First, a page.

Wyden Sheds Light on Hemisphere Program’s Trillions of Monitored American Phone Records

Democratic Senator Tom Wyden has once again brought to light the government’s extensive surveillance of trillions of American phone records, often conducted without proper warrants.

Hemisphere  Under Scrutiny

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Senator Wyden urged the Justice Department to disclose information about the controversial Hemisphere phone surveillance program.

Legal or Ethical?

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The initiative allowed various law enforcement agencies to access vast amounts of U.S. phone records, which has raised serious legal and ethical questions.

Classified Documents and the Call for Transparency

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Unclassified documents containing troubling details about the dragnet phone surveillance program were at the center of the controversy. 

Democracy Dies in the Dark

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Senator Wyden called on Attorney General Merrick Garland to make these documents public, emphasizing the importance of transparency in a democratic society.

Hemisphere Program’s Unsettling Legal Status

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While the documents are not classified, the Justice Department has labeled them “Law Enforcement Sensitive,” hindering their public release. Senator Wyden expressed concerns about the legality of the surveillance program and emphasized the need for an informed public debate.

Wyden’s Letter to Attorney General Garland

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In a letter to Attorney General Garland, Senator Wyden underscored the significance of removing restrictions on the disclosed information. He highlighted the public interest in understanding and discussing the government’s surveillance practices, particularly regarding phone records.

Government’s Defense and Classified Sources

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Senator Wyden acknowledged the government’s legitimate need to protect classified sources and methods but argued that the Hemisphere surveillance program is not classified. He contended that the public interest in informed debate outweighs the government’s desire to keep this information secret.

AT&T’s Involvement in Hemisphere Program

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Under the Hemisphere program, the White House Office of National Drug Control Policy (ONDCP) indirectly compensated AT&T. This payment allowed various law enforcement agencies, at federal, state, local, or Tribal levels, to search AT&T customers’ phone records dating back to 1987, according to public records.

Controversy Beyond Partisan Lines

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The concern raised by Senator Wyden about the Hemisphere program transcends party lines, emphasizing the bipartisan nature of the issue. The scope and implications of the surveillance program prompt a unified call for transparency and accountability.

Serious Legal Concerns

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Senator Wyden expressed serious doubts about the legality of the Hemisphere surveillance program, underscoring the need for a thorough examination of its implications on privacy and civil liberties.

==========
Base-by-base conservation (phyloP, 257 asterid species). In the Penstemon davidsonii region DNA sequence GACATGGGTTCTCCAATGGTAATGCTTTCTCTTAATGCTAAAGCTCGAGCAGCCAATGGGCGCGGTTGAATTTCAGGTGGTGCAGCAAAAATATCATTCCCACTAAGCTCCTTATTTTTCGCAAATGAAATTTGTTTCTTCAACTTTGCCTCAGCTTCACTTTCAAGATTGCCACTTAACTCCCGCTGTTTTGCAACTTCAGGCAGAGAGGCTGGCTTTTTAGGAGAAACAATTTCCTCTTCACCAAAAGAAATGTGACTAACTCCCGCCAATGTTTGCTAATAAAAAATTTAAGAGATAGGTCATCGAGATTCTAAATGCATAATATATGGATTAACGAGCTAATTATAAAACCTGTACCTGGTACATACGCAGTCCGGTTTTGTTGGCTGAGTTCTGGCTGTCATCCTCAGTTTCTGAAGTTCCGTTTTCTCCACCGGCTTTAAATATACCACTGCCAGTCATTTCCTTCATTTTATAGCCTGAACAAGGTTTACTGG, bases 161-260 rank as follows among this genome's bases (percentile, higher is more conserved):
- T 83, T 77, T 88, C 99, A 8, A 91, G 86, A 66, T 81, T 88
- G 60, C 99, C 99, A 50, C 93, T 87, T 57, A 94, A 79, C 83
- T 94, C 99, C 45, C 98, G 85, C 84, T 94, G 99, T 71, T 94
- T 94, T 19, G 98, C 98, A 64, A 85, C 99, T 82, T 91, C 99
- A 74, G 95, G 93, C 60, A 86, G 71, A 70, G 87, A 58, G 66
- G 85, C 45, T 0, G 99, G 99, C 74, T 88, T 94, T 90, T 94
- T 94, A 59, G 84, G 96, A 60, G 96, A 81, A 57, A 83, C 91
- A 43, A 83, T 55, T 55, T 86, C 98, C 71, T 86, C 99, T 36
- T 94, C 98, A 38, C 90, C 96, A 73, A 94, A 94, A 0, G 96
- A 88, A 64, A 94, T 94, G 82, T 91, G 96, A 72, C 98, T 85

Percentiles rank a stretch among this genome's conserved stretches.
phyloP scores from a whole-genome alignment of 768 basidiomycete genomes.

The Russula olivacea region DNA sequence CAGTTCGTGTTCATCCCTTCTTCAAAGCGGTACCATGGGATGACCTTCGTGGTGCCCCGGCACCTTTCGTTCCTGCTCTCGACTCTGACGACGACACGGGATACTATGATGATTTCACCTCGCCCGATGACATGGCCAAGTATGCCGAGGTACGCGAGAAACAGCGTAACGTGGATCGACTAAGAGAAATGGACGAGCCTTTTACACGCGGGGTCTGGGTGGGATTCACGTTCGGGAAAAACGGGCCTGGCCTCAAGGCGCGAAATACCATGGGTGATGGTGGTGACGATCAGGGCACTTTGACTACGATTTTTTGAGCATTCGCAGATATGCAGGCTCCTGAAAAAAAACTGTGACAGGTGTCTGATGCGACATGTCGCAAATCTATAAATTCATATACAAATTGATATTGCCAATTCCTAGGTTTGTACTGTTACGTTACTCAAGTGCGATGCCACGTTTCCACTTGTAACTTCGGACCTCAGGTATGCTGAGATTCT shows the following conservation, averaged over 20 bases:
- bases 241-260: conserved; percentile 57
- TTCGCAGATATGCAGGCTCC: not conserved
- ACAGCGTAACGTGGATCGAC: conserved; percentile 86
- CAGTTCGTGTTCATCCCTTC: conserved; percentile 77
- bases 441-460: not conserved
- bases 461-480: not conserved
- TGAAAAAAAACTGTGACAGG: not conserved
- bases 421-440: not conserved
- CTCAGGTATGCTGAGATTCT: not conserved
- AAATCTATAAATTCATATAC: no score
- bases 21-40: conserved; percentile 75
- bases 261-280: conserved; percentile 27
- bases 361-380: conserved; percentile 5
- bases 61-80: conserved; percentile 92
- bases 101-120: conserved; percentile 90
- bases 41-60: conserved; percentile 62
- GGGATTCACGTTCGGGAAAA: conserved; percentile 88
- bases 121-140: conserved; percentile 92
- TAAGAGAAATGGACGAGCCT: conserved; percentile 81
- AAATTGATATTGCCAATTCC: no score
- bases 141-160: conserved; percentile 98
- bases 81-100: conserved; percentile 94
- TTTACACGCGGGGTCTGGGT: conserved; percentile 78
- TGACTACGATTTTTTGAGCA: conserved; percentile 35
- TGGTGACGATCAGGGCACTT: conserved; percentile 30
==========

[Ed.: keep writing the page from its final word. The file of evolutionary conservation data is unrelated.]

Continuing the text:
Public Outrage Potential

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According to Senator Wyden, the disclosed information in the unclassified documents can potentially outrage many Americans and members of Congress. The public interest in being informed about government surveillance practices precedes the desire to keep such information confidential.

Defying Industry Fearmongering: Christian Gold Company’s Approach

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Amidst the surveillance controversy, a Christian Gold Company defied industry fearmongering by relying on prayer and biblical hope. This unique approach to defending Americans’ retirement stood out in an uncertain landscape.

Senator Ron Wyden’s Advocacy for Transparency

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Senator Ron Wyden, a key figure in advocating for transparency, called on the Justice Department to release information about the Hemisphere program. His efforts reiterated the importance of an open dialogue on government surveillance.

Government’s Acknowledgment in Federal Court

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The Department of Justice has already acknowledged the existence of the Hemisphere surveillance program in federal court. Senator Wyden emphasized the need for an open debate, considering the non-classified nature of the program.

Historical Context: Surveillance Since 1987

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The Hemisphere program’s access to phone records dating back to 1987 added a historical dimension to the surveillance controversy. Examining the program’s evolution provided insights into the development of government surveillance practices over the years.

Bipartisan Unity for Surveillance Reform

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The Hemisphere surveillance program sparked bipartisan concern, so there is a growing call for comprehensive surveillance reform. The unity across party lines showed, if nothing else, the importance of addressing these issues.

The post Wyden Sheds Light on Hemisphere Program’s Trillions of Monitored American Phone Records first appeared on Wealthy Living.

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